I'm lying when I say trust me
8th June 2004
The Logitech MX510 has been proven to be the best gaming mouse out there. They can be pretty expensive as far as mice go, which is why I'm saving for one.
Get a MX500/510 [they're almost the same anyway] my MX500 has never failed me. I got it for around 25 quid.
I take what n0e says way too seriously
1st March 2003
The MX1000 is best out there as it uses a laser, not an LED and an optic sensor. It is VERY nice.....the buttons have a different feel than others in the MX series, it's easier to press them.
People say I post too much
12th February 2004
MX1000 good, but pricey and wireless, which I don't really think is really good, especially if they weigh as much as a MX700 does, one of the heaviest mice i have ever seen. Now that I have proven my 15$ A4Tech mouse is past it's use-by, I'm saving for a MX500/510. Are $au65 and $au95 respective.
While I'm here, are they both wired or just the 500?
Peeping TomThe MX1000 is best out there as it uses a laser, not an LED and an optic sensor. It is VERY nice.....the buttons have a different feel than others in the MX series, it's easier to press them.
From a technological standpoint, the fact that it has a 'laser' has absolutely no bearing. A laser is just a cohesive beam of light. It doesn't carry any information, or go any faster than an LED. We're talking about the speed of light, which for the puspose of this discussion is constant. The LED or Laser is simply for illumination under the mouse so that the optical scanner can tell what's down there. The Laser is just an expensive marketing gimmick that apparently works. An optical mouse works by taking many quick pictures of what's under it and comparing successive ones, so it can tell which way it moved, how far, how fast, which direction, etc. That's why it won't work on a high-gloss or a glass surface, it can't tell the difference between it being in different positions. The most important thing that an optical mouse has that relates to it's performance is the scans/frames per second. Just some quick googling shows that Agilent's new optical mouse sensor runs at 6400 frames per second. Just FYI :)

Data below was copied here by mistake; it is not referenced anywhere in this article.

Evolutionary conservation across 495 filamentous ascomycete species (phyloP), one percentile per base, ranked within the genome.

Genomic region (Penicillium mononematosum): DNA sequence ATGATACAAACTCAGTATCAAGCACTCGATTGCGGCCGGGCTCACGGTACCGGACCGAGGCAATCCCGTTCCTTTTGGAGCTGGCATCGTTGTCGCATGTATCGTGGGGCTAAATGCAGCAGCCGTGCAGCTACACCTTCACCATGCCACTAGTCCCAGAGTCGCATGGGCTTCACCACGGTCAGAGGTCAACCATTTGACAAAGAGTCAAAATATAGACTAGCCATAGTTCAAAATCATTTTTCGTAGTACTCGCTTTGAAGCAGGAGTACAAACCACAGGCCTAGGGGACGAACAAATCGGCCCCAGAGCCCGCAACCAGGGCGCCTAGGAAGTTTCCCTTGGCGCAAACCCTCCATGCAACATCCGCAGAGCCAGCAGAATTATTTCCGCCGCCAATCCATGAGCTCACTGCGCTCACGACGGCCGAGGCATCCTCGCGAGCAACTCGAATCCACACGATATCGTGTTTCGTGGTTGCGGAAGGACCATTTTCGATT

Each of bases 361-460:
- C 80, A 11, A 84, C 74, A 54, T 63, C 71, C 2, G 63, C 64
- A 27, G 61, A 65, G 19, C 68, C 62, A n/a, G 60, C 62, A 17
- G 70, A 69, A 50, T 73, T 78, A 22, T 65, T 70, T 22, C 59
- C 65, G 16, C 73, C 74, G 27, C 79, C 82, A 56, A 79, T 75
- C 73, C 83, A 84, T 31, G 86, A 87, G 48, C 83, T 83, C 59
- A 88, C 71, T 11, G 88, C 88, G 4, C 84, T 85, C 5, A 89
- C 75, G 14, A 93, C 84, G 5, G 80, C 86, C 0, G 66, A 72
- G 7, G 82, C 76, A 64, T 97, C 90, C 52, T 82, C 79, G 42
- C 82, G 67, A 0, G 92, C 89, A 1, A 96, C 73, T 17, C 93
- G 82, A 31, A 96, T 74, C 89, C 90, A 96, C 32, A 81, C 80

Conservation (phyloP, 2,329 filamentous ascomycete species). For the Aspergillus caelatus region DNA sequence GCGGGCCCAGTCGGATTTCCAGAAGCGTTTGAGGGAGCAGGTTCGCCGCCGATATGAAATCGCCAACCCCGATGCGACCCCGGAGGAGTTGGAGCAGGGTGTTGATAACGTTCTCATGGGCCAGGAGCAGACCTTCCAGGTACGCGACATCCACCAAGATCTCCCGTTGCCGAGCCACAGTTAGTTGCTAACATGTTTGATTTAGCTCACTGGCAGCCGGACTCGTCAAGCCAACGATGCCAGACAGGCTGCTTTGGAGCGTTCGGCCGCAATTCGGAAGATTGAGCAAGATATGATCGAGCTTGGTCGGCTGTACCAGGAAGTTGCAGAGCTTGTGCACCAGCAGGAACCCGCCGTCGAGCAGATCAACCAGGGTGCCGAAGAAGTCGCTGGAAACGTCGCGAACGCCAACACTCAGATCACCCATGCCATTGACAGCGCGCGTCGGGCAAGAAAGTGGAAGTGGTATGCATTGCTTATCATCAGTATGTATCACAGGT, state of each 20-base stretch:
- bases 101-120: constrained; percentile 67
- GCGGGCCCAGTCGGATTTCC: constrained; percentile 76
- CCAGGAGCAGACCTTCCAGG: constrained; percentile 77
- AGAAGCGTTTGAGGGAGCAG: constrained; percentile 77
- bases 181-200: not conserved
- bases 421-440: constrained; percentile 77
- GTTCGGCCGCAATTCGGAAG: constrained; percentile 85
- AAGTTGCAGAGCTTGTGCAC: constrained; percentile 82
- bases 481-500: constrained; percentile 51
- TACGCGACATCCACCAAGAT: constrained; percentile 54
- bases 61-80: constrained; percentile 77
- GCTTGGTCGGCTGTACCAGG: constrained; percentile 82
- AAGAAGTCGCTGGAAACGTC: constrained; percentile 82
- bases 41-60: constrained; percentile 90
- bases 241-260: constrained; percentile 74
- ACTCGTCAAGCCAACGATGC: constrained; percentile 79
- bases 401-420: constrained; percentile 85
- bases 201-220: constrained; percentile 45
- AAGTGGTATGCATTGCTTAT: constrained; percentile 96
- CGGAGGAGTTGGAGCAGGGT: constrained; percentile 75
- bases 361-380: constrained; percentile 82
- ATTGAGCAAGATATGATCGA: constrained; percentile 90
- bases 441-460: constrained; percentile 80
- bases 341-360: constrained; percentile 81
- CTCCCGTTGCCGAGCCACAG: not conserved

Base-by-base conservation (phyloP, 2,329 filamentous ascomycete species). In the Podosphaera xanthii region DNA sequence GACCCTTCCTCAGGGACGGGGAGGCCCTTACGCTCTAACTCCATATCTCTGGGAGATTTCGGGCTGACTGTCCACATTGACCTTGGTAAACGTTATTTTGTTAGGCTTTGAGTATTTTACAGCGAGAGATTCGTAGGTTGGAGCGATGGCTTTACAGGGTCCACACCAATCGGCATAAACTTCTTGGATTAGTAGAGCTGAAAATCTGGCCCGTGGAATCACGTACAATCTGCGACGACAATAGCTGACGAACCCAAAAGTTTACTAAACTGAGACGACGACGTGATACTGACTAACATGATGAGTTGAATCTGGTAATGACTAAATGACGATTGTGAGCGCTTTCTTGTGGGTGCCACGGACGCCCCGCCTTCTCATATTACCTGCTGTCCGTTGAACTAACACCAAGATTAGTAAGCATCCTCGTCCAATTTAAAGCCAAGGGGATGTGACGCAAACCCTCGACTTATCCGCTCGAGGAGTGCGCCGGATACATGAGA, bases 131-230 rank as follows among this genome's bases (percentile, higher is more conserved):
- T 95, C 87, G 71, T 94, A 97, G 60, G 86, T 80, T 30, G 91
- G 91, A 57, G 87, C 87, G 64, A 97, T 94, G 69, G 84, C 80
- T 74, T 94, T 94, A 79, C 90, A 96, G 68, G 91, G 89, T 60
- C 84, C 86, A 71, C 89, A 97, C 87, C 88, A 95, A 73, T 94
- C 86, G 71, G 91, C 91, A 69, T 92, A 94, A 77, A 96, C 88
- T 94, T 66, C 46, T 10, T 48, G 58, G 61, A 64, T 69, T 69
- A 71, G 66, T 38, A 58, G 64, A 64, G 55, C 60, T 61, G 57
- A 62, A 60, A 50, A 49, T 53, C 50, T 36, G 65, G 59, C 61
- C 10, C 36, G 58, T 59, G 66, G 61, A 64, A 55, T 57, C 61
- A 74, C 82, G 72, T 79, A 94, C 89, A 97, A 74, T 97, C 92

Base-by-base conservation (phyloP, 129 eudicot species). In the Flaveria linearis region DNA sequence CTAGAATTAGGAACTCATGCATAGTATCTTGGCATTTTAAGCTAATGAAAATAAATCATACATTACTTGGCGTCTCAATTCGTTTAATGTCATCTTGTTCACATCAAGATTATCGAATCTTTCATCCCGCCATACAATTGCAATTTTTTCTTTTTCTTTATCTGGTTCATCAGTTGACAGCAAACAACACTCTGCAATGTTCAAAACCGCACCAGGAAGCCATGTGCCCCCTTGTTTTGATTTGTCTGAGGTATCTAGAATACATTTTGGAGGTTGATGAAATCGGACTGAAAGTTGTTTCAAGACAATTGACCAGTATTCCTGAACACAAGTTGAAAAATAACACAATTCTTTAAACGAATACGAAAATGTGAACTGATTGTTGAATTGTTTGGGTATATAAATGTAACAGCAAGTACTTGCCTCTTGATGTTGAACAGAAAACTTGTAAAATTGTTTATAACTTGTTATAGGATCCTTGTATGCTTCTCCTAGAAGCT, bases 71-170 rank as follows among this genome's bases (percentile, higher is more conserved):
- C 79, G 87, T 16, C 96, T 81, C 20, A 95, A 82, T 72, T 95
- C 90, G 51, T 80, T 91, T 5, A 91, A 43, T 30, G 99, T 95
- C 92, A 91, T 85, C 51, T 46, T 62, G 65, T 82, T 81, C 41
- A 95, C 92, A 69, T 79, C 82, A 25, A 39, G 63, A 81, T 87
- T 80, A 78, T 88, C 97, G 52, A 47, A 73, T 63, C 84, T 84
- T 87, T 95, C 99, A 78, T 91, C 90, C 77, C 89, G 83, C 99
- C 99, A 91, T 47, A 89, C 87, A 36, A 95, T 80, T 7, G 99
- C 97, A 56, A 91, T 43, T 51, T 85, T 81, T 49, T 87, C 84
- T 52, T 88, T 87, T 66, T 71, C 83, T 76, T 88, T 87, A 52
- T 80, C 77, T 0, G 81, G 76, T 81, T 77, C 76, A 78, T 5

PitaBredFrom a technological standpoint, the fact that it has a 'laser' has absolutely no bearing. A laser is just a cohesive beam of light. It doesn't carry any information, or go any faster than an LED. ..... Just some quick googling shows that Agilent's new optical mouse sensor runs at 6400 frames per second. Just FYI :)
Well what about the accuracy of the Laser? Which is capable of being more accurate? Lasers are more precise, than optical, after all.
6400 frames per second! :eek: I hope Agilent's mouse is wired, I don't like to waste gameplay charging batteries, or waste money on packs and packs of batteries.
Lasers ARE optical. Optical = uses light. The LED and the Laser and both simply light sources. They don't carry any data. Neither can be better than the other. All the 'accuracy' depends on the scanner, not on the light source. The light source just needs to be bright enough that the scanner can get a good picture of the desk under it. And Agilent doesn't make a mouse. It makes the components for mice that other manufacturers buy, like Kingston, or Logitech, or Microsoft, etc. They don't make their own optical chips... way too complicated. BTW, 6400fps isn't that much. It really doesn't use that much power because it's a very, very simple operation. This isn't FPS like your video card, this is more like the refresh running at 6.4KHz. Makes it sound better, doesn't it? Anyway, point is, no, a laser won't do anything that an LED won't do, at least in the context of an optical mouse. It's simply a cohesive, mono-wavelength beam of light. An LED is just not cohesive, but as soon as you get to shining it on a surface like a desk, it doesn't matter. They're both just a light source then.